The Curse of the Babe!


The Superbowl has passed, and all bets are off. Literally! A day after Tom Brady helped his team lose the game, all the blogs and sports dailies are quacking about “The Curse of the Babe.” “Babe” being Gisele Bundchen, his super cute current girlfriend. “Curse” being the tendency for a beautiful lady to trip up her sports beau during the big game. The blogs were also up in arms about Jessica Simpson’s “curse” on Tony Romo of the Dallas Cowboys.

Fortunately, Gawker‘s there to diffuse the myth. Don’t believe tha hype!

Are celebrity girls really cursed? Or is there a deeper psychological mechanism at work? We know the answer, which we will tell you now.

Item one: Let’s take a look at the empirical evidence. Brady (Gisele) lost the Super Bowl. Romo (Jessica Simpson) lost in the playoffs. Tony Parker (Eva Longoria) is injured. Matt Leinart (Paris Hilton) also got hurt. Further back, Mike Tyson (Robin Givens) went crazy, David Justice (Halle Berry) got accused of steroid use, and Andre Rison (Lisa “Left Eye” Lopes) got his house burned down.

Or, put another way: Brady had one of the best seasons in history. Romo had a career year. Parker has won three championships. Leinart was a top draft pic, Tyson was a champ, Justice won some rings, and Andre Rison is a five time Pro Bowler. In other words, all these guys did great things, even as they were boning some famous girls.

Item two: This supposed curse really needs to be clarified. Plain old beautiful women are not dangerous to performance, apparently, because damn near every married professional athlete has a beautiful wife. Tiger Woods, the most successful athlete working today, has a famously smoking wife:

So do scrub baseball players like Kris Benson:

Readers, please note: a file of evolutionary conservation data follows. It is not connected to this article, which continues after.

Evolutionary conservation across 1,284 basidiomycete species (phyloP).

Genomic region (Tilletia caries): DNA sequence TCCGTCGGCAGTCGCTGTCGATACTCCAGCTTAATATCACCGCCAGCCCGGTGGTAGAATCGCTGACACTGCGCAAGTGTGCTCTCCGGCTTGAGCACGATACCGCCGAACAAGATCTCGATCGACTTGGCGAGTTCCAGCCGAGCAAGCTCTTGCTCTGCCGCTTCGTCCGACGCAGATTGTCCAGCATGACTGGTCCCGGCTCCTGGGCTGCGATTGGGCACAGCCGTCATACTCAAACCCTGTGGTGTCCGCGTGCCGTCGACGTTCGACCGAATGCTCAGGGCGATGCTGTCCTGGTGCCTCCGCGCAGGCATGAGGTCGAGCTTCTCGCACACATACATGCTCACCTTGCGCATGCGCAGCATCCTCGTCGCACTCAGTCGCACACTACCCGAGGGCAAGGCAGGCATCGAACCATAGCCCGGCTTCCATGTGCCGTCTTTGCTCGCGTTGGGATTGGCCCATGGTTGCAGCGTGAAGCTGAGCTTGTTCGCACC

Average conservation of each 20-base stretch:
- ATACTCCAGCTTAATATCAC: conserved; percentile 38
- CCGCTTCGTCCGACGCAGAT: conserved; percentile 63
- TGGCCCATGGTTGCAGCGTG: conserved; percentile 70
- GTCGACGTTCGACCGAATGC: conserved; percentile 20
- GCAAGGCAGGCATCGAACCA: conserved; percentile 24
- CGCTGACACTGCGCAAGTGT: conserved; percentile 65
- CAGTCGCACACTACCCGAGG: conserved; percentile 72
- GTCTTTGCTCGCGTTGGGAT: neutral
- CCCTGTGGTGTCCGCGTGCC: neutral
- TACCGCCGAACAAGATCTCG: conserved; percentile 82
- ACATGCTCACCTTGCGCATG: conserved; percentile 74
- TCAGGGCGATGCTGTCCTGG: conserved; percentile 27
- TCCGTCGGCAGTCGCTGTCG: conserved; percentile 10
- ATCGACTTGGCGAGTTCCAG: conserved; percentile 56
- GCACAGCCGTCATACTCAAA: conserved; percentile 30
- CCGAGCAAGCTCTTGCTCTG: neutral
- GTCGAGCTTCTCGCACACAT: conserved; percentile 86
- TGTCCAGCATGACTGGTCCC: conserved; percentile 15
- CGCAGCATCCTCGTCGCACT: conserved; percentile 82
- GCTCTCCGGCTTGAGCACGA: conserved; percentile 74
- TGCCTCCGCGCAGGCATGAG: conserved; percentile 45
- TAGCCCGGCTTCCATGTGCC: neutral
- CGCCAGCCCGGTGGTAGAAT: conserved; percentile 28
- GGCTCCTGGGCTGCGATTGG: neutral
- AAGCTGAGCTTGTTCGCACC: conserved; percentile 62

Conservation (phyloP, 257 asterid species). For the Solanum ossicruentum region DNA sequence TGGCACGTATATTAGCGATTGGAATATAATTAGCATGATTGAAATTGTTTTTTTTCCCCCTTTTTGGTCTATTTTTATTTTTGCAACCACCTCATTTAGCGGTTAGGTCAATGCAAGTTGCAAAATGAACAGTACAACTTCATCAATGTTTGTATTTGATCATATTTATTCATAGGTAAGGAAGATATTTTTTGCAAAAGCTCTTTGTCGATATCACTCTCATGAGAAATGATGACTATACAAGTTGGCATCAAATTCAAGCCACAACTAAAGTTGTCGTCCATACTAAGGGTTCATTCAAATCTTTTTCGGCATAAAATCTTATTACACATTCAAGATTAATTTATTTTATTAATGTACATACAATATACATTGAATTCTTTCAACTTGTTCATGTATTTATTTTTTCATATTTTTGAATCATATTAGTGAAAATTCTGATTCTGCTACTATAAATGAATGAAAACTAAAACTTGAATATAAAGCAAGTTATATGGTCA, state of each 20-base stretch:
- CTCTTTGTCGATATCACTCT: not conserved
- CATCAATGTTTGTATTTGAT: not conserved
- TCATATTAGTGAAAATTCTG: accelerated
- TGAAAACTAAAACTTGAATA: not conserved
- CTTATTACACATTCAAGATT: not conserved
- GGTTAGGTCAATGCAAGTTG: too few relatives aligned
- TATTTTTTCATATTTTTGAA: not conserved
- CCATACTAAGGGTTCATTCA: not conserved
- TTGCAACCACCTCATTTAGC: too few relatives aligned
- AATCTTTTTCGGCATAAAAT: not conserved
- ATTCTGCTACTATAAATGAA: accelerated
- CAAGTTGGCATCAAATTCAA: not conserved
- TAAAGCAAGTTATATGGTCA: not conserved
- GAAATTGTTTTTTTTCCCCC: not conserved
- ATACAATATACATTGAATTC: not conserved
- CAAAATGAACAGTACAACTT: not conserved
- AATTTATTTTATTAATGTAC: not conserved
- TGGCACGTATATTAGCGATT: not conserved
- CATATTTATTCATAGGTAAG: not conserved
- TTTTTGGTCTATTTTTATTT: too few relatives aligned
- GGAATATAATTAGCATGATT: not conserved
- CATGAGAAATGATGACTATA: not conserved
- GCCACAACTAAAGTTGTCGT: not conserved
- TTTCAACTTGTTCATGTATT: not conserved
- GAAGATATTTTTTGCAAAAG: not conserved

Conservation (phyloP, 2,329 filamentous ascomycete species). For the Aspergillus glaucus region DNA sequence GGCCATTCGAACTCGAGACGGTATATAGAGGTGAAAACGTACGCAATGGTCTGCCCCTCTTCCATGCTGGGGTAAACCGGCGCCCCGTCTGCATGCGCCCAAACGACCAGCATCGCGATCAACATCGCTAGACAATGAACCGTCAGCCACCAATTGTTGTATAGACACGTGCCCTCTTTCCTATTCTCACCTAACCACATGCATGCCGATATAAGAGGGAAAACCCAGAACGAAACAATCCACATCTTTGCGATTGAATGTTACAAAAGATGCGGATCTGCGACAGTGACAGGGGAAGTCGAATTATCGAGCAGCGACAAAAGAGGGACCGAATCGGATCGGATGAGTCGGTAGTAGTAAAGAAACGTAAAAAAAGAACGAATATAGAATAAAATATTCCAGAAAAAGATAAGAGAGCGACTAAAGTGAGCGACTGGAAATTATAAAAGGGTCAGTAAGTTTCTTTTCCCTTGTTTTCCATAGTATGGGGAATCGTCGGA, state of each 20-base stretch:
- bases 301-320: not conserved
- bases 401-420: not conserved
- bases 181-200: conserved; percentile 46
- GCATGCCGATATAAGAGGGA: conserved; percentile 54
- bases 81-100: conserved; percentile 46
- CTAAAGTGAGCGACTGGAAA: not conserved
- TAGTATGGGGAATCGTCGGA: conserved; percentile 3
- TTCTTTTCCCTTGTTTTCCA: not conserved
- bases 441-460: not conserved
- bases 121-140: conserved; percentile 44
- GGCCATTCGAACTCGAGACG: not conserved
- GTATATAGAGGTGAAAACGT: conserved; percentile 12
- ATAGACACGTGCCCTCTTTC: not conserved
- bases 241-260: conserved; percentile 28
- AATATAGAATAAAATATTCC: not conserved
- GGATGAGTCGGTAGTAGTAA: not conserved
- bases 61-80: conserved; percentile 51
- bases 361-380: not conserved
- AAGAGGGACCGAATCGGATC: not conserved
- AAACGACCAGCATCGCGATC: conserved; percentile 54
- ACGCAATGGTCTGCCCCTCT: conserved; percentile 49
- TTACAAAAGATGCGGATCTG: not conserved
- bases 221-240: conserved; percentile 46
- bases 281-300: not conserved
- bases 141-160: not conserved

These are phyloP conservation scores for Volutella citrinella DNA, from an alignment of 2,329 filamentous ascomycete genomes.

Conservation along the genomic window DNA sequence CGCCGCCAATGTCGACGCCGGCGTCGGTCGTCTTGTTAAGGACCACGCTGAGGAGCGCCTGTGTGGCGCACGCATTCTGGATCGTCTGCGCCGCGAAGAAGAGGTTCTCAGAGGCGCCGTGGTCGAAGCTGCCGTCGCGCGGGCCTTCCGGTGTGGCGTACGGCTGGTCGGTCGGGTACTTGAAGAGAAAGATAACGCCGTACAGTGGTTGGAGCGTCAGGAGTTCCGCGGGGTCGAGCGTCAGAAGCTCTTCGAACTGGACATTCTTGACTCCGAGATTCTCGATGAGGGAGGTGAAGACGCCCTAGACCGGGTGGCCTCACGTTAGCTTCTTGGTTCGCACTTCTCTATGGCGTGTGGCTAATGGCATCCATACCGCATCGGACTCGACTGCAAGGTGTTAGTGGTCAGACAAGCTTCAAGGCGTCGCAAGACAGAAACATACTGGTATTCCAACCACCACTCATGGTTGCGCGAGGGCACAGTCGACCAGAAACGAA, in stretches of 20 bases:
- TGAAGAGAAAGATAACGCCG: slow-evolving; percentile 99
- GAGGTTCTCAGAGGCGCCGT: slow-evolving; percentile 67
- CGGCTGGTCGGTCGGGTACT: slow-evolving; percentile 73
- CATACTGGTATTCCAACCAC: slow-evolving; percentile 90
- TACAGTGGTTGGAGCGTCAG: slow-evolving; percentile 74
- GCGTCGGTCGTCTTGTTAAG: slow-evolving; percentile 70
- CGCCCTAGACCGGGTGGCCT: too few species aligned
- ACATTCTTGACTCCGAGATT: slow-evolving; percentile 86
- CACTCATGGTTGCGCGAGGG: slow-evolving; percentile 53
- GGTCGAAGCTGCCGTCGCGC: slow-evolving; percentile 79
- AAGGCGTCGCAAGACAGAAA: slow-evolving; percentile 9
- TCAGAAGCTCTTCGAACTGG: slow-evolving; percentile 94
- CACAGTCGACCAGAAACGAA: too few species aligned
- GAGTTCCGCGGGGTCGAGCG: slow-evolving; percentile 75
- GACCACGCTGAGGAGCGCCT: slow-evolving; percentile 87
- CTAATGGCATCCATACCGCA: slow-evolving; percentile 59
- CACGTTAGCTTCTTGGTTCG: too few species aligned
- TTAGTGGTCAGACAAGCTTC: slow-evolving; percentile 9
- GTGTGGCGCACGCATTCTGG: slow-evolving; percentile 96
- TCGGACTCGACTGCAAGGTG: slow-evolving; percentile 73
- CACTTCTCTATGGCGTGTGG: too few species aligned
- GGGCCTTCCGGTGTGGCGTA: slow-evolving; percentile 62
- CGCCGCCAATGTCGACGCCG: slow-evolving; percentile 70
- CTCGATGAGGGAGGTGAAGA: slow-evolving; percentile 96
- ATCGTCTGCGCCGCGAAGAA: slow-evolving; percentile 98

Item three, in which we explain the fundamental roots of the error: This “Curse” b***t is based in three things. One, the old crusty coach’s idea that sex before sports can make an athlete worse; that one is a myth. Actually sex raises testosterone levels in men, making them more manly, aggressive, and powerful. Second, there is a simple feedback mechanism most men have that allows us to keep our self esteem high. When we see another man with a beautiful woman, we must assume he is a b*** (David Beckham), or a pretty boy (Don’t make me kick your ass, Oscar de la Hoya), or– best of all– cursed! This helps us believe we’re still at the front of the line, baby.

Finally, there is a female-driven paradigm of hate that is the psychological flip side of the male desire to undermine our competitors. Females, faced with the prospect of a simplistic boyfriend being bombarded with images of successful athletes (his heroes) being rewarded with famous celebrity women (his poster-bound fantasies), must act to incite a negative response in the man’s mind, lest he lose all grip of reality. Knowing that he values his sports even more highly than his sexual desires, the idea of a curse is implanted into the public dialogue, instigating a reaction of fear, rather than lust, towards famous female sexual objects…

The media simply feeds on this triumvirate of underlying influences to perpetuate the myth of a curse, because it’s a pretty good story. But really, athletes should feel free to go ahead and scoop all the actresses and super models they want. New England didn’t lose to New York because of Tom Brady and Gisele Bundchen. They lost because Boston sucks.


The opinions expressed are solely those of the author and do not necessarily reflect the views of Comcast.

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